What does Winnipeg mean to you? Yes, gentle reader, this week’s column comes with an embedded quiz.
The geography majors in the audience are always quick to point out that Winnipeg is the geographic centre of North America, but to your humble narrator, Winnipeg is a shining beacon of delicious craft beer in the otherwise unremarkable provinces to the east of us.
Your humble narrator has just returned from a beer junket to attend the 6th anniversary party at the Half Pints Brewery in Winnipeg.
Long time readers may recall the story of your humble narrator standing in line outside their Winnipeg brewery on a chilly December morn, waiting for the annual release of Burlywine that is immediately snapped by the local beer nerds.
With a pile of Air Miles burning a hole in my pocket, I couldn’t resist making a weekend sojourn to Winnipeg to booze it up with the beer geeks, so I caught a quick flight to Winnipeg and had a local friend pick me up at the airport.
A delightful time was had by all beer nerds present, and the assembled masses enjoyed a new seasonal release of a black lager called Noche De Los Alebrijes, named after the colorful yet slightly tacky wood carvings you see in tourist traps in Mexico.
Started up by a longtime home brewer turned pro, the Half Pints Brewing Company released their first beer back in August 2006, and it’s been a wild ride since then, with growing demand forcing the brewery to expand twice since opening.
With 8 million litres of annual production capacity, Half Pints is just a wee bit smaller than Calgary’s own Wild Rose Brewery.
Since opening 6 years ago, Half Pints have been slowly expanding their distribution westward, so their fine brews can be found from Winnipeg all the way to the west coast.
Here in Alberta, you will find their brews at a well stocked booze merchant near you. Be advised that these are all flavorful and unfiltered beers, not for the timid, and definitely not for those who gravitate towards the Coors Lite side of the beer spectrum.
Their most popular brew is the St. James Pale Ale, made in the Kölsch style of medium-bodied German lagers. This is a solidly made beer with a nice flavour, and is an easy transition from a macrobrew for the novice drinker.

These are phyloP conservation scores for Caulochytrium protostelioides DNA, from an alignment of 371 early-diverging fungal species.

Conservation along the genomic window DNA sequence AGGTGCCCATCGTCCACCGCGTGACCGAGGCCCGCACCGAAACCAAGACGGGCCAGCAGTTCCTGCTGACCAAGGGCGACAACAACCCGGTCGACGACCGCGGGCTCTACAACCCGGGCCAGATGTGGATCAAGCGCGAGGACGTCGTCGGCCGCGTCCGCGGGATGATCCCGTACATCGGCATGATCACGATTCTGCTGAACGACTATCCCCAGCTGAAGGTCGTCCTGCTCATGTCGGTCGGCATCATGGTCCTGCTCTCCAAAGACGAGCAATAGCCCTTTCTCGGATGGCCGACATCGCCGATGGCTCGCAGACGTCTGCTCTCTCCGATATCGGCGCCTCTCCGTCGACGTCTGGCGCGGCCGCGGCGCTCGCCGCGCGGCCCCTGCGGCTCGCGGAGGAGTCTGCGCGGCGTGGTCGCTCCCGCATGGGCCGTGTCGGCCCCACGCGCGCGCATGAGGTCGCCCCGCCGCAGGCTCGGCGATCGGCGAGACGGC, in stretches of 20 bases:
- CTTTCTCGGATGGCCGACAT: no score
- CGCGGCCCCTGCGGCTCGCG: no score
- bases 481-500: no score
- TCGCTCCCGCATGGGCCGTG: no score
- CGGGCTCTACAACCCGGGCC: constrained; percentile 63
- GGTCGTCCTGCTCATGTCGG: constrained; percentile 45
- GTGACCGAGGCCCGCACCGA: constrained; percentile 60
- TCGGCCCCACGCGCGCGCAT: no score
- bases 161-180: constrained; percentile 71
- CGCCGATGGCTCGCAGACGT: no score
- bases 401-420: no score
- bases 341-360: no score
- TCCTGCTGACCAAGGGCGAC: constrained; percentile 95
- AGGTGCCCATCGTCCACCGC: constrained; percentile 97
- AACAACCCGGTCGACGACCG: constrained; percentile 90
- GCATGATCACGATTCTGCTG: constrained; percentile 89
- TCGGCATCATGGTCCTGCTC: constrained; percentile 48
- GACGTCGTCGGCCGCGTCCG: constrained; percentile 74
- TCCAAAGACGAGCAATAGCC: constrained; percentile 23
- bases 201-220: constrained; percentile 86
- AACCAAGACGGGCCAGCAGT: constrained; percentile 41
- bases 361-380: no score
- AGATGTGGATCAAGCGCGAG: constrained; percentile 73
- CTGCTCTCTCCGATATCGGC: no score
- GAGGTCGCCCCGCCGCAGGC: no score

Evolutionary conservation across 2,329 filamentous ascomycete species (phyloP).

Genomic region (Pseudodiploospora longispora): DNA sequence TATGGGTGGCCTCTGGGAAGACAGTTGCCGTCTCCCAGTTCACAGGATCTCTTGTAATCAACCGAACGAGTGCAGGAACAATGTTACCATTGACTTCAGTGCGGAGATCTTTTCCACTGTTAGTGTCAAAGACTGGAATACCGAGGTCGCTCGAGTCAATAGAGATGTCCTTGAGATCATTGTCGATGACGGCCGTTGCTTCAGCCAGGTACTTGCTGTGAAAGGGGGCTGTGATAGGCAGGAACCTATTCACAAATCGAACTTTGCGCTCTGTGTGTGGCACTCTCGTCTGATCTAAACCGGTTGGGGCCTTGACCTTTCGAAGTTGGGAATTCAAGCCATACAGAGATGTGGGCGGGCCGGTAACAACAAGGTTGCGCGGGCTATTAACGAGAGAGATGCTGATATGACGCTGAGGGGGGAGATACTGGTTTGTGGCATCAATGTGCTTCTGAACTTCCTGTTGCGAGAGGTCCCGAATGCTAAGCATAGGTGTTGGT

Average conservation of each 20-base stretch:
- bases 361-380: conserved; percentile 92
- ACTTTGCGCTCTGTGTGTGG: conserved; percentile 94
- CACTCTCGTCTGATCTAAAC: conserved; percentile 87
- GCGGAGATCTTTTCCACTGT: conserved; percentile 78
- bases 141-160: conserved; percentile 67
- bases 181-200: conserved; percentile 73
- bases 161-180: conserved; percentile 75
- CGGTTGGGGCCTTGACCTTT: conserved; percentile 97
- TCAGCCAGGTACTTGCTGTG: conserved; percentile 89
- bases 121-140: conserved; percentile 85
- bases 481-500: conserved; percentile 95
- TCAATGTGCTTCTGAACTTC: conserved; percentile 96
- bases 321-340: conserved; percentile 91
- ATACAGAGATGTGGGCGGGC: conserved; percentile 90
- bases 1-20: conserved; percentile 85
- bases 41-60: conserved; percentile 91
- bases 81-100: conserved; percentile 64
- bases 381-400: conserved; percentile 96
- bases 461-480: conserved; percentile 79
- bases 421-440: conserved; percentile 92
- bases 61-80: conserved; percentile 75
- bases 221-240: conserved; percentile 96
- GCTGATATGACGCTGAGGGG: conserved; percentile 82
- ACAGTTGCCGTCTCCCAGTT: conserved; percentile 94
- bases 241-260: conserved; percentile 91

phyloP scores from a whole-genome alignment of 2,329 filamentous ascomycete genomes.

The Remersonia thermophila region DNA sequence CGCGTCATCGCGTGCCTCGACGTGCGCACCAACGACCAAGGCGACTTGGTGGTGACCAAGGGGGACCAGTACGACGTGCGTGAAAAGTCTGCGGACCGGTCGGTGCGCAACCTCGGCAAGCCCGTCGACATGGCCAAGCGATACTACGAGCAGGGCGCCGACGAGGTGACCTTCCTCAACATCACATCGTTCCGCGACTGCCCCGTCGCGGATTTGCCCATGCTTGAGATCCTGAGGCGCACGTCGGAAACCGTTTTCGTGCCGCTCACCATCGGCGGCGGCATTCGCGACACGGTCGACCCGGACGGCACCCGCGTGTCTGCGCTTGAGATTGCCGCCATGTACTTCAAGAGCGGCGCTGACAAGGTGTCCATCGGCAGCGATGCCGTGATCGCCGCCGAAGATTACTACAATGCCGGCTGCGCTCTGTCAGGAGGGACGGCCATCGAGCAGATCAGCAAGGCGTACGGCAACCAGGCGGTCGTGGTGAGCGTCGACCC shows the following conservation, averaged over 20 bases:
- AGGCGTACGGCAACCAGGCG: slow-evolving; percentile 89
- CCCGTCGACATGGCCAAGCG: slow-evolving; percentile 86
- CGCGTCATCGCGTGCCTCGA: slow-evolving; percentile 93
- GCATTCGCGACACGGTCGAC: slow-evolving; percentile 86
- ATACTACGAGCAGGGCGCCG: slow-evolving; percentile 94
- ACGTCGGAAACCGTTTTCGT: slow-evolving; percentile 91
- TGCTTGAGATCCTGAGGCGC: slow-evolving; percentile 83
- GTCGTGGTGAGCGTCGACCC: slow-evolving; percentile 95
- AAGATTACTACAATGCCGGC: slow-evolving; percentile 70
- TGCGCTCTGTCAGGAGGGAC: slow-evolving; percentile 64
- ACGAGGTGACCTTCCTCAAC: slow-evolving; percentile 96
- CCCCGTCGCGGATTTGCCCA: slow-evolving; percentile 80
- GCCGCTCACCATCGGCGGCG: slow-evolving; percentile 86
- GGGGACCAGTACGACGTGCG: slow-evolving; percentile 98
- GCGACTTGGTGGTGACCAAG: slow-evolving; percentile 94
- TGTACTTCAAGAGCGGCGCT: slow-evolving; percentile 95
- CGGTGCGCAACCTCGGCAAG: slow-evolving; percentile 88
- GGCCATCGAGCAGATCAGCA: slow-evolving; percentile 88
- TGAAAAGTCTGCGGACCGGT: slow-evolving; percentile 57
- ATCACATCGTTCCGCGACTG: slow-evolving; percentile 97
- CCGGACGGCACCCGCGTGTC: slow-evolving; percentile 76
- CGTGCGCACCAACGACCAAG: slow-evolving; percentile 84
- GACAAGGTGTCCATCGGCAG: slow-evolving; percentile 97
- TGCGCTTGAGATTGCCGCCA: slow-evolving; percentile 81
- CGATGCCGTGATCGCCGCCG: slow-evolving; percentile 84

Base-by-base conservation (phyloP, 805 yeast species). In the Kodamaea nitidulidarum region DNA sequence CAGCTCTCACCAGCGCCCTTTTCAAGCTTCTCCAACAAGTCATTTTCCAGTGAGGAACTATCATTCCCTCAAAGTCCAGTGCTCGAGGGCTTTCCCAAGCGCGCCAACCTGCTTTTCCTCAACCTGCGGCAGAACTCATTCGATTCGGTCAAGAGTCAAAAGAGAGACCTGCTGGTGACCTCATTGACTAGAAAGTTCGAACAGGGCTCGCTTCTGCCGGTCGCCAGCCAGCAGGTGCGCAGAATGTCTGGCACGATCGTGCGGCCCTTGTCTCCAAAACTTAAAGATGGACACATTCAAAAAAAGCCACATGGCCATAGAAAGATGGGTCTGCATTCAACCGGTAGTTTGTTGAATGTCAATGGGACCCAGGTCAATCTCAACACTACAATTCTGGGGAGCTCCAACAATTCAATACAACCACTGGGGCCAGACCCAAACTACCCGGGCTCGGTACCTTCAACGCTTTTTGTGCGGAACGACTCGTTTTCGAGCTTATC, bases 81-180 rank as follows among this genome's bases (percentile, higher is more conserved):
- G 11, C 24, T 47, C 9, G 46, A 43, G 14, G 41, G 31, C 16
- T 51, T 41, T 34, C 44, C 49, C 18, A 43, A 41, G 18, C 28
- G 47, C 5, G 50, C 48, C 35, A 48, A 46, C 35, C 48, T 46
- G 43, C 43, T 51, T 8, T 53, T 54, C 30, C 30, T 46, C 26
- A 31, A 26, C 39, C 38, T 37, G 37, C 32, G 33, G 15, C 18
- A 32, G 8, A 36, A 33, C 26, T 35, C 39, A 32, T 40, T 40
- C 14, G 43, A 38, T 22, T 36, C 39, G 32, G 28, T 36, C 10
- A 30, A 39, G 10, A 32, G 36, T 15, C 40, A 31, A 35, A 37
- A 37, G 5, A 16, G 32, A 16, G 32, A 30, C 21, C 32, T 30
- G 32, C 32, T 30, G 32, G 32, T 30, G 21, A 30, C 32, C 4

The Bulldog Amber Ale has a malty and nutty sweetness that makes it pair well with hot wings or a spicy Italian sausage. With very little hop bitterness, this is a highly sessionable beer that is fun to drink all night.
Moving on to the beer connoisseur styles, the Stir Stick Stout is just what it sounds like on the label; a dark and robust beer fortified with coffee beans during the brewing process. This beer tastes thick enough to drink with a spoon, and some enterprising folks even throw in a dollop of vanilla ice cream for beer floats.
For the hop-heads that love their insanely bitter beers, Half Pints does not disappoint. Their Little Scapper IPA started out as a one-off seasonal brew, but proved so popular that it was promoted to a full-time flagship brand. Plenty of malt is present in this brew, and is needed to balance the abundance of hoppy goodness.
In addition to the above flagship beers, the fertile imagination of the brewmaster produces a truly voluminous number of one-off seasonal brews, often with a new style being released every month.
These one-off brews are produced in small quantities, and tend to quickly sell out due to the rabid fanbase of local beer nerds that beats a path to the brewery door whenever a new brew is released. Sadly, it means that only a few cases of the special one-off beers make it to Alberta, so your intrepid liquor reporter has to follow the brewmaster on Twitter to get advance warning of when a new batch will be arriving at a local beer store.
Your intrepid liquor reporter generally keeps at least one 6-pack from Half Pints in the beer cooler of my worthy man cave at all times. With a roster of regular brews and a rotating selection of seasonals, there is always a good beer to be had from Half Pints!